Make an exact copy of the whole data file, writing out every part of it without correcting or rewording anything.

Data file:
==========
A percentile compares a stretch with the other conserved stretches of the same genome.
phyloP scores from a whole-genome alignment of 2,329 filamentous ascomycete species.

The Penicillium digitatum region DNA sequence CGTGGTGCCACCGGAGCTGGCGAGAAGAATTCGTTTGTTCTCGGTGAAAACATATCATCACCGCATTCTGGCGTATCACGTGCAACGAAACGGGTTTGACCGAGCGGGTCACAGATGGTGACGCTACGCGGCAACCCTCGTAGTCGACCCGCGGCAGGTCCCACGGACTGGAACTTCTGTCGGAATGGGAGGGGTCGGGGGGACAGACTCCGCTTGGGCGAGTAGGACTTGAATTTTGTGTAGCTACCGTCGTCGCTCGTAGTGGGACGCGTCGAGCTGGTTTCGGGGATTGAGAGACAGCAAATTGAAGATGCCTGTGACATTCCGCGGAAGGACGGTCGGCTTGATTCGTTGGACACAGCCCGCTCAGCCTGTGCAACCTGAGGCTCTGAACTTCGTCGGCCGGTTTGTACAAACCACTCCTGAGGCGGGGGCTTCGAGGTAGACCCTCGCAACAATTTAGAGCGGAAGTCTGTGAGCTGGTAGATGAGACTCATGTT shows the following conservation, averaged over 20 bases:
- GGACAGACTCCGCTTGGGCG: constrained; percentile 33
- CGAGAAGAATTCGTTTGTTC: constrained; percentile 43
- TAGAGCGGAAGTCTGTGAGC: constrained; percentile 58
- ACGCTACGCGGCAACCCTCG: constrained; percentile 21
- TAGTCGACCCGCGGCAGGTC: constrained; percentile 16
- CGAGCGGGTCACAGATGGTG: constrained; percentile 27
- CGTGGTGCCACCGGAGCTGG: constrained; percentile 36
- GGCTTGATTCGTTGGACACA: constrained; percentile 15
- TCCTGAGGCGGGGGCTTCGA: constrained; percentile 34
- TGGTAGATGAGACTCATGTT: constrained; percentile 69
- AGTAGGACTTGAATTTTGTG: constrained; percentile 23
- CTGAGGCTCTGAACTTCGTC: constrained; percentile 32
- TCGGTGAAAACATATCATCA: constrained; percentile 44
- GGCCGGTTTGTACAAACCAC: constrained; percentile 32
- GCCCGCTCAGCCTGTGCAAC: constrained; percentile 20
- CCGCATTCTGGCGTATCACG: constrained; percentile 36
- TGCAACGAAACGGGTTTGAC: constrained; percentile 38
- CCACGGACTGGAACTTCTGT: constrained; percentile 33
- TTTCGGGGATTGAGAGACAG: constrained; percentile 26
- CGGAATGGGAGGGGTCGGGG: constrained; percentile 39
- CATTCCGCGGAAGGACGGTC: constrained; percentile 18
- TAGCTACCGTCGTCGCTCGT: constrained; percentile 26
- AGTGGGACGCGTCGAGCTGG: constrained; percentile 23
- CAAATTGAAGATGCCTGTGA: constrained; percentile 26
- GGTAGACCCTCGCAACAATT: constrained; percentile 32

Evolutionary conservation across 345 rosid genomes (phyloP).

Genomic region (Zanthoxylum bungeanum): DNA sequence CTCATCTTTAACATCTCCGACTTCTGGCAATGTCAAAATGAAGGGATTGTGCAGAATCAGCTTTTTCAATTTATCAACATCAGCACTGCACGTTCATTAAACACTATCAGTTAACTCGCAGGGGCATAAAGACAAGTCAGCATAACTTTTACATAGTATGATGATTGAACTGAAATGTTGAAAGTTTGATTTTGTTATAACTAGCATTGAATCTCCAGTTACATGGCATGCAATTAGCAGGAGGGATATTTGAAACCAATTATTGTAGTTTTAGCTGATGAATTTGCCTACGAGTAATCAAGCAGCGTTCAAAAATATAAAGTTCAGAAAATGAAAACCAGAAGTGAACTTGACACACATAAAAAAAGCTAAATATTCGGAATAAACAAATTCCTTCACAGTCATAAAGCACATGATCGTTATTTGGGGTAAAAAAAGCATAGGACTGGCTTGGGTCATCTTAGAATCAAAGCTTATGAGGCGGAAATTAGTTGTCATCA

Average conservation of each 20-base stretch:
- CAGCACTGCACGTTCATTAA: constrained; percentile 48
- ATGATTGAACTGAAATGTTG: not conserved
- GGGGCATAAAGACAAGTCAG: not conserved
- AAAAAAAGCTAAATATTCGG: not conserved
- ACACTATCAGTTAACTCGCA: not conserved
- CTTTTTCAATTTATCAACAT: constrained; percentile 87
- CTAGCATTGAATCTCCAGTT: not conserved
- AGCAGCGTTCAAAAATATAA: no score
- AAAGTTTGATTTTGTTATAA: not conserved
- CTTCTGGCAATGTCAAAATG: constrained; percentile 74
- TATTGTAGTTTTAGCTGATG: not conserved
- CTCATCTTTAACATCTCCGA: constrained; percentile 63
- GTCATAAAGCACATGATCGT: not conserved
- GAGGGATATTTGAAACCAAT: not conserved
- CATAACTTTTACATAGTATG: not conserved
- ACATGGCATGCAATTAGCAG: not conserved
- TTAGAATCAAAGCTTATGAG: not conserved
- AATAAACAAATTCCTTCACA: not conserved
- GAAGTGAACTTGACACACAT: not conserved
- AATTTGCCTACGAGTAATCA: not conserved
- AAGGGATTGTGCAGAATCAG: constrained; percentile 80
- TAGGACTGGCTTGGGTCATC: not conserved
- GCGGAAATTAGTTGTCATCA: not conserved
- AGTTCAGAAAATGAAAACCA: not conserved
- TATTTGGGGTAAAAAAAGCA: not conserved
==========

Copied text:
A percentile compares a stretch with the other conserved stretches of the same genome.
phyloP scores from a whole-genome alignment of 2,329 filamentous ascomycete species.

The Penicillium digitatum region DNA sequence CGTGGTGCCACCGGAGCTGGCGAGAAGAATTCGTTTGTTCTCGGTGAAAACATATCATCACCGCATTCTGGCGTATCACGTGCAACGAAACGGGTTTGACCGAGCGGGTCACAGATGGTGACGCTACGCGGCAACCCTCGTAGTCGACCCGCGGCAGGTCCCACGGACTGGAACTTCTGTCGGAATGGGAGGGGTCGGGGGGACAGACTCCGCTTGGGCGAGTAGGACTTGAATTTTGTGTAGCTACCGTCGTCGCTCGTAGTGGGACGCGTCGAGCTGGTTTCGGGGATTGAGAGACAGCAAATTGAAGATGCCTGTGACATTCCGCGGAAGGACGGTCGGCTTGATTCGTTGGACACAGCCCGCTCAGCCTGTGCAACCTGAGGCTCTGAACTTCGTCGGCCGGTTTGTACAAACCACTCCTGAGGCGGGGGCTTCGAGGTAGACCCTCGCAACAATTTAGAGCGGAAGTCTGTGAGCTGGTAGATGAGACTCATGTT shows the following conservation, averaged over 20 bases:
- GGACAGACTCCGCTTGGGCG: constrained; percentile 33
- CGAGAAGAATTCGTTTGTTC: constrained; percentile 43
- TAGAGCGGAAGTCTGTGAGC: constrained; percentile 58
- ACGCTACGCGGCAACCCTCG: constrained; percentile 21
- TAGTCGACCCGCGGCAGGTC: constrained; percentile 16
- CGAGCGGGTCACAGATGGTG: constrained; percentile 27
- CGTGGTGCCACCGGAGCTGG: constrained; percentile 36
- GGCTTGATTCGTTGGACACA: constrained; percentile 15
- TCCTGAGGCGGGGGCTTCGA: constrained; percentile 34
- TGGTAGATGAGACTCATGTT: constrained; percentile 69
- AGTAGGACTTGAATTTTGTG: constrained; percentile 23
- CTGAGGCTCTGAACTTCGTC: constrained; percentile 32
- TCGGTGAAAACATATCATCA: constrained; percentile 44
- GGCCGGTTTGTACAAACCAC: constrained; percentile 32
- GCCCGCTCAGCCTGTGCAAC: constrained; percentile 20
- CCGCATTCTGGCGTATCACG: constrained; percentile 36
- TGCAACGAAACGGGTTTGAC: constrained; percentile 38
- CCACGGACTGGAACTTCTGT: constrained; percentile 33
- TTTCGGGGATTGAGAGACAG: constrained; percentile 26
- CGGAATGGGAGGGGTCGGGG: constrained; percentile 39
- CATTCCGCGGAAGGACGGTC: constrained; percentile 18
- TAGCTACCGTCGTCGCTCGT: constrained; percentile 26
- AGTGGGACGCGTCGAGCTGG: constrained; percentile 23
- CAAATTGAAGATGCCTGTGA: constrained; percentile 26
- GGTAGACCCTCGCAACAATT: constrained; percentile 32

Evolutionary conservation across 345 rosid genomes (phyloP).

Genomic region (Zanthoxylum bungeanum): DNA sequence CTCATCTTTAACATCTCCGACTTCTGGCAATGTCAAAATGAAGGGATTGTGCAGAATCAGCTTTTTCAATTTATCAACATCAGCACTGCACGTTCATTAAACACTATCAGTTAACTCGCAGGGGCATAAAGACAAGTCAGCATAACTTTTACATAGTATGATGATTGAACTGAAATGTTGAAAGTTTGATTTTGTTATAACTAGCATTGAATCTCCAGTTACATGGCATGCAATTAGCAGGAGGGATATTTGAAACCAATTATTGTAGTTTTAGCTGATGAATTTGCCTACGAGTAATCAAGCAGCGTTCAAAAATATAAAGTTCAGAAAATGAAAACCAGAAGTGAACTTGACACACATAAAAAAAGCTAAATATTCGGAATAAACAAATTCCTTCACAGTCATAAAGCACATGATCGTTATTTGGGGTAAAAAAAGCATAGGACTGGCTTGGGTCATCTTAGAATCAAAGCTTATGAGGCGGAAATTAGTTGTCATCA

Average conservation of each 20-base stretch:
- CAGCACTGCACGTTCATTAA: constrained; percentile 48
- ATGATTGAACTGAAATGTTG: not conserved
- GGGGCATAAAGACAAGTCAG: not conserved
- AAAAAAAGCTAAATATTCGG: not conserved
- ACACTATCAGTTAACTCGCA: not conserved
- CTTTTTCAATTTATCAACAT: constrained; percentile 87
- CTAGCATTGAATCTCCAGTT: not conserved
- AGCAGCGTTCAAAAATATAA: no score
- AAAGTTTGATTTTGTTATAA: not conserved
- CTTCTGGCAATGTCAAAATG: constrained; percentile 74
- TATTGTAGTTTTAGCTGATG: not conserved
- CTCATCTTTAACATCTCCGA: constrained; percentile 63
- GTCATAAAGCACATGATCGT: not conserved
- GAGGGATATTTGAAACCAAT: not conserved
- CATAACTTTTACATAGTATG: not conserved
- ACATGGCATGCAATTAGCAG: not conserved
- TTAGAATCAAAGCTTATGAG: not conserved
- AATAAACAAATTCCTTCACA: not conserved
- GAAGTGAACTTGACACACAT: not conserved
- AATTTGCCTACGAGTAATCA: not conserved
- AAGGGATTGTGCAGAATCAG: constrained; percentile 80
- TAGGACTGGCTTGGGTCATC: not conserved
- GCGGAAATTAGTTGTCATCA: not conserved
- AGTTCAGAAAATGAAAACCA: not conserved
- TATTTGGGGTAAAAAAAGCA: not conserved